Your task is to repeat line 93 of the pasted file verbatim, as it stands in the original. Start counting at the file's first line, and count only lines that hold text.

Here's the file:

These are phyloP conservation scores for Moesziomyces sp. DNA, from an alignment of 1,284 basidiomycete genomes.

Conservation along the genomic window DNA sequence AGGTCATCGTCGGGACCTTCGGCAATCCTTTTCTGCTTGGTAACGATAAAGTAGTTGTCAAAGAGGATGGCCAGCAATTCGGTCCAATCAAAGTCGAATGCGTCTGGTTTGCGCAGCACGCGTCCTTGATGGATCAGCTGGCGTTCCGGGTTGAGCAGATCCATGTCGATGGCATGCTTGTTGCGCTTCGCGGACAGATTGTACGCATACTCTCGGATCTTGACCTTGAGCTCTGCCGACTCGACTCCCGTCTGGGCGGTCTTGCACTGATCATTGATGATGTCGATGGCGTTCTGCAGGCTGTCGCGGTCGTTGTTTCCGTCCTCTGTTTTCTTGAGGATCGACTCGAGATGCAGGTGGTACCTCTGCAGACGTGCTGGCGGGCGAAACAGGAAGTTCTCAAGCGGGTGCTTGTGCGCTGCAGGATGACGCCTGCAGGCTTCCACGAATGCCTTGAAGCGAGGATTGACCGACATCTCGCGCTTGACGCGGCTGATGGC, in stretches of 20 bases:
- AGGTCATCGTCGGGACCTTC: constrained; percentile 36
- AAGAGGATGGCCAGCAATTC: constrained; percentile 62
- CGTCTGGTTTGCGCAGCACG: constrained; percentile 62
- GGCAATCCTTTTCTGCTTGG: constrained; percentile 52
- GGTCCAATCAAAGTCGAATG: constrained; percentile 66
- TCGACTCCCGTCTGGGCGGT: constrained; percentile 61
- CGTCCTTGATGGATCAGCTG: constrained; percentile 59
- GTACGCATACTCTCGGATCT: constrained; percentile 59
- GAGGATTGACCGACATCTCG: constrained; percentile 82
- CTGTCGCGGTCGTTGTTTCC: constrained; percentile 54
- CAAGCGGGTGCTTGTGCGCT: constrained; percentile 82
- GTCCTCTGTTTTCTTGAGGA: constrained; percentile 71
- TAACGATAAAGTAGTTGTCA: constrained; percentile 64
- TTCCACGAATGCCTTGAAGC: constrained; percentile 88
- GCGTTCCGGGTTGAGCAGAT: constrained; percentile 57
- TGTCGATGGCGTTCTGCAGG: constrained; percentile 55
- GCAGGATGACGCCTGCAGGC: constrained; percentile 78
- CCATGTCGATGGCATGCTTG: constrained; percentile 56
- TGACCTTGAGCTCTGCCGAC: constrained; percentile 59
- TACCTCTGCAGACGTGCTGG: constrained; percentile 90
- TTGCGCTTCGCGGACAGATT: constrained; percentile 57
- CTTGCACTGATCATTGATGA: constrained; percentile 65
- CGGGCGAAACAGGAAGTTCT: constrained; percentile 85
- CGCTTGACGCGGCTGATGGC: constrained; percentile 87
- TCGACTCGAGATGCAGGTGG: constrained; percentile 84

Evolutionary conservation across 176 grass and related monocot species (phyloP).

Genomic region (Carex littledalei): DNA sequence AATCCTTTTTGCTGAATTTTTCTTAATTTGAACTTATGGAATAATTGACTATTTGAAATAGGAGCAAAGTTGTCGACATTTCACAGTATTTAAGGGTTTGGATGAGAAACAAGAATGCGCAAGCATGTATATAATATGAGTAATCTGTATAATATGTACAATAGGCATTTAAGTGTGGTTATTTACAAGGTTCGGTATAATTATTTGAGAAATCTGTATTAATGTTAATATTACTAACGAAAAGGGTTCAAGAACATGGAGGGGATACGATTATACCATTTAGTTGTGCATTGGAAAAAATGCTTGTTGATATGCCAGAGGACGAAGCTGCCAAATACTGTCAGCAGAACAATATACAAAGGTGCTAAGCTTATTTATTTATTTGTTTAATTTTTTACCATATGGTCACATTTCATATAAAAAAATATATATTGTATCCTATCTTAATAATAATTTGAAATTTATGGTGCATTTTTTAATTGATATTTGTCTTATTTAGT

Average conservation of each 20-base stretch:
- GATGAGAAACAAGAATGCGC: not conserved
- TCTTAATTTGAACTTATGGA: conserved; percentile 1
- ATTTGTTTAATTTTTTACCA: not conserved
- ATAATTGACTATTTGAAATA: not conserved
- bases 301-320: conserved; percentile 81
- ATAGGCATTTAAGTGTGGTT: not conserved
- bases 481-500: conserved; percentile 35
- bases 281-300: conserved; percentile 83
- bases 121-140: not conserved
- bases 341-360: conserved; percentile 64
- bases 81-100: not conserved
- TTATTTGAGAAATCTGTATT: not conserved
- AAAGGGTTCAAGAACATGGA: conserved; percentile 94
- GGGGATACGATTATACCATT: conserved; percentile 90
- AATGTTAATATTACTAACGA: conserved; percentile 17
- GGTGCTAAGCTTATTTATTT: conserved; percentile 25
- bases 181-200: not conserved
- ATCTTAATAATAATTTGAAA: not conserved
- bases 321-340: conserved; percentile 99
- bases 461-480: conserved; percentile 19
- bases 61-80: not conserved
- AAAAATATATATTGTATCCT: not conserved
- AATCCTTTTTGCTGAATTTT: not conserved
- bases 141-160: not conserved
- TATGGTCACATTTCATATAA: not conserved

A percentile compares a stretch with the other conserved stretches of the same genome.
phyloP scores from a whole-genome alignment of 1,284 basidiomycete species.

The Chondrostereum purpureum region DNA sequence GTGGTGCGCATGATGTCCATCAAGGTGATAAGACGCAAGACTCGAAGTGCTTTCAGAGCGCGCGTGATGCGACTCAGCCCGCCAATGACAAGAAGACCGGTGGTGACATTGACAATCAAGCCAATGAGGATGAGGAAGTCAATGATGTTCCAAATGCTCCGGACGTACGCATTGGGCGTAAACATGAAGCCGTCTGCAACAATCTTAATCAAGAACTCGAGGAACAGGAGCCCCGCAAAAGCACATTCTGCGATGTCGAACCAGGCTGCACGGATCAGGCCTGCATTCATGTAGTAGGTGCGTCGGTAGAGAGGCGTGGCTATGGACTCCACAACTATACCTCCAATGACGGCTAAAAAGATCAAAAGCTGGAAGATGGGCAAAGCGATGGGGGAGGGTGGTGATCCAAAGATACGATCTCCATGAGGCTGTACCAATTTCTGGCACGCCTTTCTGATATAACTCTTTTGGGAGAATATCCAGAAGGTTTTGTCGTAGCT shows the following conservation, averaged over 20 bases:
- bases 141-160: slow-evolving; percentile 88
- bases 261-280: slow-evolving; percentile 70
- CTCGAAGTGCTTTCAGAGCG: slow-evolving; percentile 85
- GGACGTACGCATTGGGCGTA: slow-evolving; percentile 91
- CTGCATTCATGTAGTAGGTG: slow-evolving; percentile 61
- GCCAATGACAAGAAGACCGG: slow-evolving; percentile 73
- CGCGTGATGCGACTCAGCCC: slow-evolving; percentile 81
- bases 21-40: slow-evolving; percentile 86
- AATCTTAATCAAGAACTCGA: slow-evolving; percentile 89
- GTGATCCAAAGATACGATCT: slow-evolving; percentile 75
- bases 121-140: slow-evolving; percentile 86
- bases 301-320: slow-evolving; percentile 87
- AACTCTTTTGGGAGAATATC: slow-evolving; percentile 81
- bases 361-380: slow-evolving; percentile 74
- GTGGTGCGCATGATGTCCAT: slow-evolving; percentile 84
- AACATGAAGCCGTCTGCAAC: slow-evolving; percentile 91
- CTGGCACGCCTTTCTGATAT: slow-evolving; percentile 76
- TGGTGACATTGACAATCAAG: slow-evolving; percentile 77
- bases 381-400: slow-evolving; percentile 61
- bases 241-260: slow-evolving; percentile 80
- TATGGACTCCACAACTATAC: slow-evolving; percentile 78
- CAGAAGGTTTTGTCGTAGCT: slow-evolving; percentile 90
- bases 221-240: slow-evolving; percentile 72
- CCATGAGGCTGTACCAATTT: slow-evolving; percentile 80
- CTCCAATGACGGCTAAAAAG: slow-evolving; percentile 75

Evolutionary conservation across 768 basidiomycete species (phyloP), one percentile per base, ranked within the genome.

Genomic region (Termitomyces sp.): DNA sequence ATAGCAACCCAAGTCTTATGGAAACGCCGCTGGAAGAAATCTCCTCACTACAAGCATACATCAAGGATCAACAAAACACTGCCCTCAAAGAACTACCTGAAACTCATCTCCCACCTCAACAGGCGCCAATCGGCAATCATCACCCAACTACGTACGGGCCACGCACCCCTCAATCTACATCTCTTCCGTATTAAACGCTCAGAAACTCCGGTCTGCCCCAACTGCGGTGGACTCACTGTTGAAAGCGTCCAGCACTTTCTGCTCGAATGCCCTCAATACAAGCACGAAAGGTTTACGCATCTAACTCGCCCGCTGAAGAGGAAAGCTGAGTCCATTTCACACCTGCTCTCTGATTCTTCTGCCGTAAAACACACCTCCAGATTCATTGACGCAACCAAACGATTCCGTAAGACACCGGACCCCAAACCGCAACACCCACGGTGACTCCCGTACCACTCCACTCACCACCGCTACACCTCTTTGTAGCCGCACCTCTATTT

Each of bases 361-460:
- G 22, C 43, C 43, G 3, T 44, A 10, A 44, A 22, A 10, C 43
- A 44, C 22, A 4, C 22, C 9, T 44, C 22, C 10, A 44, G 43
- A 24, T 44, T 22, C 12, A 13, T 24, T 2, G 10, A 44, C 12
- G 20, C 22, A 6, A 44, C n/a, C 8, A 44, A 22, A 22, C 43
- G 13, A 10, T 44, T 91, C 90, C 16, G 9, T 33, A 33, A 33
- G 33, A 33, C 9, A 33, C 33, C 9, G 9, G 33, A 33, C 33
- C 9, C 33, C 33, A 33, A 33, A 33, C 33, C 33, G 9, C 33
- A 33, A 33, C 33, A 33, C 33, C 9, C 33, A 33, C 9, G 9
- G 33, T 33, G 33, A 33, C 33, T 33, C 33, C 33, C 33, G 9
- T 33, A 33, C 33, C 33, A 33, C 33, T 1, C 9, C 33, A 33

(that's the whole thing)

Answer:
- C 9, C 33, C 33, A 33, A 33, A 33, C 33, C 33, G 9, C 33